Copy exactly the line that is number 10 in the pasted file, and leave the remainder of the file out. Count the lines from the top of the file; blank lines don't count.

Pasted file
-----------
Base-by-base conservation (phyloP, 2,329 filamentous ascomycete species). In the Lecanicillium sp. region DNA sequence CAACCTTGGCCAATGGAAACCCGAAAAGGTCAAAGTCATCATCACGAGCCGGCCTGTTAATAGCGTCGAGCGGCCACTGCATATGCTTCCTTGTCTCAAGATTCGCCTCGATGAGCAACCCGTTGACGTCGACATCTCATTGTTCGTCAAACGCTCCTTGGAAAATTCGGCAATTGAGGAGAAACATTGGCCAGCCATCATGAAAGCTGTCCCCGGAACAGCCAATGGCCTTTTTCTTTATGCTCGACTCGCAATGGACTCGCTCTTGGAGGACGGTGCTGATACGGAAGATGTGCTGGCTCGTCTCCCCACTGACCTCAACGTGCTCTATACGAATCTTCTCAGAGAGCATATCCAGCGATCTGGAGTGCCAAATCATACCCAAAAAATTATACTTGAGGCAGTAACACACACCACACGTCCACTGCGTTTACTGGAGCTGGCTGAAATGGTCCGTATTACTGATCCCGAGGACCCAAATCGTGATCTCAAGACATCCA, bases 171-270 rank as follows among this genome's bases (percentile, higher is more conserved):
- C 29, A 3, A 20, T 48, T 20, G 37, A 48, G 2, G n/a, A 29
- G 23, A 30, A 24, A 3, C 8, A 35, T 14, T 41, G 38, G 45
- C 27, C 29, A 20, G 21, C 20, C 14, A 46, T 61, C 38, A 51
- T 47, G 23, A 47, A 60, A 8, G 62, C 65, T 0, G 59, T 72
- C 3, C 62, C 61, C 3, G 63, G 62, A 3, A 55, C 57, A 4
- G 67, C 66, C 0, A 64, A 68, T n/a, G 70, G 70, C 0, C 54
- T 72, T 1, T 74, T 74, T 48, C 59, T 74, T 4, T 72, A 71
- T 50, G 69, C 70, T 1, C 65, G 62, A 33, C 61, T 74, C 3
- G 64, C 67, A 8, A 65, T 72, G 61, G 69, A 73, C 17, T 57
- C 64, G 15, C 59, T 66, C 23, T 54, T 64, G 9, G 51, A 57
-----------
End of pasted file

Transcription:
- G 64, C 67, A 8, A 65, T 72, G 61, G 69, A 73, C 17, T 57